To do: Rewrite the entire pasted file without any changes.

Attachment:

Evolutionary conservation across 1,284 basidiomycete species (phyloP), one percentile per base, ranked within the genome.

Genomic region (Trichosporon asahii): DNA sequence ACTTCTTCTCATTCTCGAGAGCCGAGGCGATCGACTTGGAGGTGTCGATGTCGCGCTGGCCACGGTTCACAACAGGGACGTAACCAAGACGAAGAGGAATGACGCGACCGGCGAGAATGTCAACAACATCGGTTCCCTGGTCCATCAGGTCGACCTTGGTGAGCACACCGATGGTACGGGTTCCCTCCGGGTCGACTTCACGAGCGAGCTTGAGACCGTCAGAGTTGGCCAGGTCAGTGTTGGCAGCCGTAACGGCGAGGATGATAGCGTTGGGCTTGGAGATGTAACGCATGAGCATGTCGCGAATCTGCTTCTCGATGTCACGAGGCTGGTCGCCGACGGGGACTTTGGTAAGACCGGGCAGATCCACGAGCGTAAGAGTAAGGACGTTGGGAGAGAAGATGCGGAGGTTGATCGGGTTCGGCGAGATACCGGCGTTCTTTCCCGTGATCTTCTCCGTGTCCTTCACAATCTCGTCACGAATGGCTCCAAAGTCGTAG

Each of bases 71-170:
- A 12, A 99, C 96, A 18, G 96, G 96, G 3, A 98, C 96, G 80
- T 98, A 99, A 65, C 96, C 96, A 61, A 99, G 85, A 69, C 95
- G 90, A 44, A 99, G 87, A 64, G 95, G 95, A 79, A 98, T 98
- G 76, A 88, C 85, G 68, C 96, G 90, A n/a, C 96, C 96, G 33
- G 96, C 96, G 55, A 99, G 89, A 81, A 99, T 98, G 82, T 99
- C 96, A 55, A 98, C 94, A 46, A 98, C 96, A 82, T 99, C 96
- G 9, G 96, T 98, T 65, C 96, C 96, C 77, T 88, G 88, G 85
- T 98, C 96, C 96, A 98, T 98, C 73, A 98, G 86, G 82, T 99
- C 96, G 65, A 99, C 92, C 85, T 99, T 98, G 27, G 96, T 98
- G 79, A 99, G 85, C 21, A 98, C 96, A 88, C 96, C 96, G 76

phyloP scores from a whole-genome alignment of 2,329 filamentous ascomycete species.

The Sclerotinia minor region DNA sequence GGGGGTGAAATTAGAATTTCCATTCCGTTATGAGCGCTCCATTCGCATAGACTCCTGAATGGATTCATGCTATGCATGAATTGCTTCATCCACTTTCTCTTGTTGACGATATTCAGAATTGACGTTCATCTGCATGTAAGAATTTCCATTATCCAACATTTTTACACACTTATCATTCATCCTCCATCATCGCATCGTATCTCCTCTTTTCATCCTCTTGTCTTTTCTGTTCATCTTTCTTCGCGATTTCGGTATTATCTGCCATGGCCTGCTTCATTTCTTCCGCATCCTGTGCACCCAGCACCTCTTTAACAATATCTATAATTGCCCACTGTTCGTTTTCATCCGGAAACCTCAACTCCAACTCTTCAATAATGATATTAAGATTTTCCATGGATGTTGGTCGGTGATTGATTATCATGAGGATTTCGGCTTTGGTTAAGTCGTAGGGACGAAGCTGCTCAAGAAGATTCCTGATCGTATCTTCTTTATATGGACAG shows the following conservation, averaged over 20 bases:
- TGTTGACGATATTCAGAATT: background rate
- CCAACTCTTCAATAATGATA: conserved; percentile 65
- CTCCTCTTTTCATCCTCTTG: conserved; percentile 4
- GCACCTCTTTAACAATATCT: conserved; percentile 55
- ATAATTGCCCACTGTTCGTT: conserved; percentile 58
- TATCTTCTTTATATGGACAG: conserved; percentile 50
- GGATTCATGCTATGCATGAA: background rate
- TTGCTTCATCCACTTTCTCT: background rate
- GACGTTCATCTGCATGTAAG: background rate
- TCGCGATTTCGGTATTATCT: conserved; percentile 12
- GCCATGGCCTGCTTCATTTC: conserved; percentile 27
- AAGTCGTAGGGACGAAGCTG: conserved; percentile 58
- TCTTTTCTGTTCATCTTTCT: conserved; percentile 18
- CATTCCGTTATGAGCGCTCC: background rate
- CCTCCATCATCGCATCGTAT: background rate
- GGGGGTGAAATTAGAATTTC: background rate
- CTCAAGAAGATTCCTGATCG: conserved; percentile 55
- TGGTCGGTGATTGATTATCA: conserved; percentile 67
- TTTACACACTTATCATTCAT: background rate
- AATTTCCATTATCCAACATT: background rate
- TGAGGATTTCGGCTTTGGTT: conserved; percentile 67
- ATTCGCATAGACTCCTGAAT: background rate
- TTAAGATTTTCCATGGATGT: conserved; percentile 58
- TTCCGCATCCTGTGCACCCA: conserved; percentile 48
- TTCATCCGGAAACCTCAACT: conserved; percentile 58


Evolutionary conservation across 1,284 basidiomycete species (phyloP), one percentile per base, ranked within the genome.

Genomic region (Trichosporon asahii): DNA sequence ACTTCTTCTCATTCTCGAGAGCCGAGGCGATCGACTTGGAGGTGTCGATGTCGCGCTGGCCACGGTTCACAACAGGGACGTAACCAAGACGAAGAGGAATGACGCGACCGGCGAGAATGTCAACAACATCGGTTCCCTGGTCCATCAGGTCGACCTTGGTGAGCACACCGATGGTACGGGTTCCCTCCGGGTCGACTTCACGAGCGAGCTTGAGACCGTCAGAGTTGGCCAGGTCAGTGTTGGCAGCCGTAACGGCGAGGATGATAGCGTTGGGCTTGGAGATGTAACGCATGAGCATGTCGCGAATCTGCTTCTCGATGTCACGAGGCTGGTCGCCGACGGGGACTTTGGTAAGACCGGGCAGATCCACGAGCGTAAGAGTAAGGACGTTGGGAGAGAAGATGCGGAGGTTGATCGGGTTCGGCGAGATACCGGCGTTCTTTCCCGTGATCTTCTCCGTGTCCTTCACAATCTCGTCACGAATGGCTCCAAAGTCGTAG

Each of bases 71-170:
- A 12, A 99, C 96, A 18, G 96, G 96, G 3, A 98, C 96, G 80
- T 98, A 99, A 65, C 96, C 96, A 61, A 99, G 85, A 69, C 95
- G 90, A 44, A 99, G 87, A 64, G 95, G 95, A 79, A 98, T 98
- G 76, A 88, C 85, G 68, C 96, G 90, A n/a, C 96, C 96, G 33
- G 96, C 96, G 55, A 99, G 89, A 81, A 99, T 98, G 82, T 99
- C 96, A 55, A 98, C 94, A 46, A 98, C 96, A 82, T 99, C 96
- G 9, G 96, T 98, T 65, C 96, C 96, C 77, T 88, G 88, G 85
- T 98, C 96, C 96, A 98, T 98, C 73, A 98, G 86, G 82, T 99
- C 96, G 65, A 99, C 92, C 85, T 99, T 98, G 27, G 96, T 98
- G 79, A 99, G 85, C 21, A 98, C 96, A 88, C 96, C 96, G 76

phyloP scores from a whole-genome alignment of 2,329 filamentous ascomycete species.

The Sclerotinia minor region DNA sequence GGGGGTGAAATTAGAATTTCCATTCCGTTATGAGCGCTCCATTCGCATAGACTCCTGAATGGATTCATGCTATGCATGAATTGCTTCATCCACTTTCTCTTGTTGACGATATTCAGAATTGACGTTCATCTGCATGTAAGAATTTCCATTATCCAACATTTTTACACACTTATCATTCATCCTCCATCATCGCATCGTATCTCCTCTTTTCATCCTCTTGTCTTTTCTGTTCATCTTTCTTCGCGATTTCGGTATTATCTGCCATGGCCTGCTTCATTTCTTCCGCATCCTGTGCACCCAGCACCTCTTTAACAATATCTATAATTGCCCACTGTTCGTTTTCATCCGGAAACCTCAACTCCAACTCTTCAATAATGATATTAAGATTTTCCATGGATGTTGGTCGGTGATTGATTATCATGAGGATTTCGGCTTTGGTTAAGTCGTAGGGACGAAGCTGCTCAAGAAGATTCCTGATCGTATCTTCTTTATATGGACAG shows the following conservation, averaged over 20 bases:
- TGTTGACGATATTCAGAATT: background rate
- CCAACTCTTCAATAATGATA: conserved; percentile 65
- CTCCTCTTTTCATCCTCTTG: conserved; percentile 4
- GCACCTCTTTAACAATATCT: conserved; percentile 55
- ATAATTGCCCACTGTTCGTT: conserved; percentile 58
- TATCTTCTTTATATGGACAG: conserved; percentile 50
- GGATTCATGCTATGCATGAA: background rate
- TTGCTTCATCCACTTTCTCT: background rate
- GACGTTCATCTGCATGTAAG: background rate
- TCGCGATTTCGGTATTATCT: conserved; percentile 12
- GCCATGGCCTGCTTCATTTC: conserved; percentile 27
- AAGTCGTAGGGACGAAGCTG: conserved; percentile 58
- TCTTTTCTGTTCATCTTTCT: conserved; percentile 18
- CATTCCGTTATGAGCGCTCC: background rate
- CCTCCATCATCGCATCGTAT: background rate
- GGGGGTGAAATTAGAATTTC: background rate
- CTCAAGAAGATTCCTGATCG: conserved; percentile 55
- TGGTCGGTGATTGATTATCA: conserved; percentile 67
- TTTACACACTTATCATTCAT: background rate
- AATTTCCATTATCCAACATT: background rate
- TGAGGATTTCGGCTTTGGTT: conserved; percentile 67
- ATTCGCATAGACTCCTGAAT: background rate
- TTAAGATTTTCCATGGATGT: conserved; percentile 58
- TTCCGCATCCTGTGCACCCA: conserved; percentile 48
- TTCATCCGGAAACCTCAACT: conserved; percentile 58